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Court Discusses “Distraction Doctrine” in Recent Restaurant Slip-and-Fall Case


Recently, a state appellate court issued a written opinion in a Georgia premises liability lawsuit that was filed against a Chick-Fil-A fast-food restaurant after the plaintiff tripped and fell in the restaurant’s parking lot. Relevant to this appeal was the plaintiff’s claim that she did not notice the cement parking barrier that caused her to trip because she was distracted by a car in the restaurant’s drive-thru lane. Ultimately, the court concluded that the plaintiff could not benefit from the “distraction doctrine” because she failed to prove that a hazard existed in the first place.

The Facts of the Case

The plaintiff parked in the defendant restaurant’s parking lot, entered the restaurant without issue, and ordered her food. When she was leaving the restaurant, she left the same way she had come in. However, in order to get back to her car the plaintiff had to cross the drive-thru lane. As the plaintiff was walking across the drive-thru lane, she was distracted by a car waiting in line.

The plaintiff returned her attention to where she was going and, before she got to her car, she tripped on a low cement parking barrier. As a result of her fall, the plaintiff suffered a broken arm. She later filed a premises liability lawsuit against the restaurant.

The plaintiff made several claims against the restaurant, but most were dismissed at the summary judgment stage. The trial court did, however, allow the plaintiff’s “distraction doctrine” claim to proceed.

The Distraction Doctrine

Under Georgia law, a plaintiff is generally responsible for noticing obvious hazards and taking care to avoid them. However, under the distraction doctrine, “one is not bound to the same degree of care in discovering or apprehending danger in moments of stress or excitement or when the attention has been necessarily diverted.” Essentially, the doctrine can excuse a “plaintiff’s failure to discover the hazard when the source of the distraction is attributable to the defendant.”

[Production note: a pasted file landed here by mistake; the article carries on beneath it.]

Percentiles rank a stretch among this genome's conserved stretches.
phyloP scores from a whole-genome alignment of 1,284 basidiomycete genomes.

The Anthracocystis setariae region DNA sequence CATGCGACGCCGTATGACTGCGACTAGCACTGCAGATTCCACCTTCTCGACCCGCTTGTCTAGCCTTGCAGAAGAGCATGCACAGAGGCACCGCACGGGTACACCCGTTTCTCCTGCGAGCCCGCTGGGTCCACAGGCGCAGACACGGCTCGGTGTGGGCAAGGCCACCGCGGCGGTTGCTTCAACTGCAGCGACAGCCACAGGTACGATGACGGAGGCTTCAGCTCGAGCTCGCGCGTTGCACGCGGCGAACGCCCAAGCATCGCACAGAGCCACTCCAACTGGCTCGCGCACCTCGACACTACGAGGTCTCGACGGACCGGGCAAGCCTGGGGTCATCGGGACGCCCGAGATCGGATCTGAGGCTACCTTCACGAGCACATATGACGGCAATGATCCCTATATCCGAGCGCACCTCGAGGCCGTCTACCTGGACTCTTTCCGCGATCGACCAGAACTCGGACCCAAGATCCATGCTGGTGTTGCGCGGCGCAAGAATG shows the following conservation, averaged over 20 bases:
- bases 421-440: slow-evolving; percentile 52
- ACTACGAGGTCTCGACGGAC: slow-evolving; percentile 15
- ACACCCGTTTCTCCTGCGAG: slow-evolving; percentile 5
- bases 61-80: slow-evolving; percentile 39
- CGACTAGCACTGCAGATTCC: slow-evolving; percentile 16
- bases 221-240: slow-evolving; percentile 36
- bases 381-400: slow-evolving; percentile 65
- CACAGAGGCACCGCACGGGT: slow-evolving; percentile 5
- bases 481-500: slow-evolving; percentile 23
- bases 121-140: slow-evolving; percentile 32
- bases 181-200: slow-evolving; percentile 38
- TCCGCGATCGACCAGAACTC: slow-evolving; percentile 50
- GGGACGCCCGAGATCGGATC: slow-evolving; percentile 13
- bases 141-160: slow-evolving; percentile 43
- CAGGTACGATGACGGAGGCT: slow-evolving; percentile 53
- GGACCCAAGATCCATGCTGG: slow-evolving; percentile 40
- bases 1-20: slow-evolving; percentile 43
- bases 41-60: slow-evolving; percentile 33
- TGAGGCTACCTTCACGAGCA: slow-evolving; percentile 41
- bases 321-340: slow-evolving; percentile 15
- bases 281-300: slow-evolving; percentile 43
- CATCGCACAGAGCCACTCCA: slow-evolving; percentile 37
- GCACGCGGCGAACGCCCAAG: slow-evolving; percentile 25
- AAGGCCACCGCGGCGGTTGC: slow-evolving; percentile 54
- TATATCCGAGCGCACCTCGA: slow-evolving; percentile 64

The Plaintiff’s Argument and Court’s Decision

The plaintiff argued that, while she perhaps normally would have noticed the cement parking barrier, she did not notice it on that day because she was distracted by the car in the drive-thru lane. The court rejected the plaintiff’s argument, however, holding that in order to benefit from the doctrine, a plaintiff must first establish that a hazard exists.

Here, the court held, the plaintiff did not prove that there was a hazard. Specifically, the court explained that the type of cement parking barrier which caused the plaintiff to trip is common in parking lots, and previous courts have considered them not to be hazards. Thus, the court held that because the plaintiff was unable to establish that a hazard existed, she could not benefit from the distraction doctrine.

Have You Been Injured on Another’s Property?

If you or a loved one has recently been injured in a Georgia slip-and-fall accident, you may be entitled to monetary compensation. Establishing liability in a Georgia premises liability lawsuit is not always as straightforward as it seems, and some cases require the presentation of expert witnesses in order to establish proof of necessary elements. The dedicated Georgia personal injury lawyers at McAleer Law have the experience and dedication you need to feel comfortable placing your case in their hands. We advocate diligently on behalf of our clients at every opportunity, and will not hesitate to take your case to trial if the other side is not willing to offer a fail settlement. To learn more, call 404-622-5337 to schedule a free consultation to discuss your case with an attorney today.

See More Posts:

Georgia Court Rejects University’s Claim of Immunity in Recent Wrongful Death Case, Georgia Injury Attorney Blog, May 22, 2018.

Georgia Court Determines Steep Stairway Without Handrail May Constitute Hazard in Recent Premises Liability Case, Georgia Injury Attorney Blog, December 4, 2017.


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